Lottery is considered as a voluntary tax proceeds from various chance-based entertainment activities and has been globally recognized as an important revenue source to governments.
It has funded national defense budgets, infrastructure, and public welfare programs.
In Nigeria, harnessing lottery potentials for Nigerians is the core mandate of the National Lottery Regulatory Commission (NLRC).
Established by the National Lottery Act 2005, the Commission is responsible for regulating the business and operations of lottery in Nigeria to ensure transparency in the industry and maximize statutory remittances for good causes.
One of the cardinal responsibilities of the Commission is to ensure accountable collection of statutory remittances intended to fund good causes, especially public welfare projects intended to uplift the socio-economic conditions of citizens.
Such programmes whose funding is enabled by the commission result in stimulation of economic activity while promote national development.
However, over the years, misconceptions abound as to the mandate of the commission and the disparity between lottery and consumer sales promotions.
Such misconceptions have marred the effectiveness of the Commission in this area.
Opponents argue that consumer sales promotions are not lottery. They claim that consumer sales promotions are essential marketing tools used to promote goods and services as well as reward customer loyalty.
But these opponents fail to play up the fact that these consumer promotions are basically ‘contests among consumers to win prizes or other valued-benefits’.
These arguments and misconceptions have giving rise to revenue leakages resulting from the non-collection of statutory remittances of lottery revenue generated by lottery-based consumer promotions.
This also highlights the challenge of effective sensitization which the commission must strive to surmount
Unarguably, businesses always push to increase sales through promotions while consumers are attracted to free goods and services. However, the greater societal interest as embodied in the National Lottery Act must prevail and be protected.
In a symposium titled ‘Raising Standards’ organised by Commission and moderated by Barr. OJ Odunna, the Deputy-Director (Legal), the issue of revenue leakages dominated the front burner.
Odunna held that the massive revenue leakages accessioned by resistance by operators of lottery-based consumer sales promotions to the collection of statutory remittances due to government from their operations.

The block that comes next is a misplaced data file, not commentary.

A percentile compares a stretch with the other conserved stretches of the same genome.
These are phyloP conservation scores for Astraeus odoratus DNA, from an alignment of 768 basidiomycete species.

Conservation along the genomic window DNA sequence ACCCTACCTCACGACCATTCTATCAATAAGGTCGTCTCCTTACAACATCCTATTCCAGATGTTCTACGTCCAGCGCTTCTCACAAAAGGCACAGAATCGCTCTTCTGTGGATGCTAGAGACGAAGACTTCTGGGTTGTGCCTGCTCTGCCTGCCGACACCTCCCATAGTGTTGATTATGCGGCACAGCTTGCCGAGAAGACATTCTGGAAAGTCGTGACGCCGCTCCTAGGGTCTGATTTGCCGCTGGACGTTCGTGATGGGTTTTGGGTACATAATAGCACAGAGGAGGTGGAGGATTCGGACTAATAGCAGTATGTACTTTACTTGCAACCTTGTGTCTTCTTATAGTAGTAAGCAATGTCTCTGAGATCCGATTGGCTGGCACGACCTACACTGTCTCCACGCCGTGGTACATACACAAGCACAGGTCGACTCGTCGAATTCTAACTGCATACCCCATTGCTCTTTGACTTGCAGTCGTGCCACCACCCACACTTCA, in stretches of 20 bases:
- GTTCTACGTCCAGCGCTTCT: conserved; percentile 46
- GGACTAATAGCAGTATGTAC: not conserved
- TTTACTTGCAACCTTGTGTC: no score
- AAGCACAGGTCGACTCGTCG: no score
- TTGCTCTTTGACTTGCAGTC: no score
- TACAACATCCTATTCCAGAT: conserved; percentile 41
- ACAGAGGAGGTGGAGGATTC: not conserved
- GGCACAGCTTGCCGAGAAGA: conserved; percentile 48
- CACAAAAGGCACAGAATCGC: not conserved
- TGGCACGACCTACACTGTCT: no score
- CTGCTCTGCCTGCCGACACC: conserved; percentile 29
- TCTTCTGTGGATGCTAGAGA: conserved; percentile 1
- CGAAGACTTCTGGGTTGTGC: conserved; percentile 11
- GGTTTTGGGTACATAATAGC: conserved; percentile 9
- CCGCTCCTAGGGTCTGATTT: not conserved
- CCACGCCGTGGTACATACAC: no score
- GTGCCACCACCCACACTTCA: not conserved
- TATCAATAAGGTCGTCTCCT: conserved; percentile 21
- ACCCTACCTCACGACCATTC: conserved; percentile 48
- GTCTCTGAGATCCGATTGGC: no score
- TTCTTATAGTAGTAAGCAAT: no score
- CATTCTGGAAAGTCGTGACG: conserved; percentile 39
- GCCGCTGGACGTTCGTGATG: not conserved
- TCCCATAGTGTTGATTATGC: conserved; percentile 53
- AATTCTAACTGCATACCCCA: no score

“People may not be aware that lottery includes consumer sales promotions where these promos use chance or other devices, such as lucky dip to randomly select winners of promoted prizes or services.
“This is lottery as far as the National Lottery Regulatory Commission is concerned.”
“We are responsible for ensuring compliance with the national lottery Act 2005 and the regulations made therein.
“Our job is to ensure that the lottery industry is secure and free from illegal or fraudulent lottery activities,” he said.
To ensure compliance, the commissions has shut down a number of operators, including those who operated in defiance of the Federal law, hiding under the cloak of state laws.
With the new trend of sports betting that has gained a lot of popularity, the Commission also takes its responsibility further to ensure that underage children do not participate.
Though a major revenue source for the commission, the importance of regulation must not be neglected, Odunna held.
“Sports betting is attractive it is a booming business in the country because of our passion for sports. However, the activity needs to be regulated.
“Underage betting should be strictly prohibited and any operator engaged in such activity need to be sanctioned. We don’t encourage underage persons to engage in any lottery activity.
“Proceeds from lottery go back to the society to fund sports equipment, hospital equipment and other social causes,”.
He maintained that lottery in any party of the world is used to fund good causes, adding that lottery in itself is a good thing.
He noted however that when abused or when participants are taken advantage of, then lottery becomes bad.
“We are pushing forward new policies to hold operators accountable, help the public understand who we are and what we do, cover the fields to the extent that we reach all those in our industry.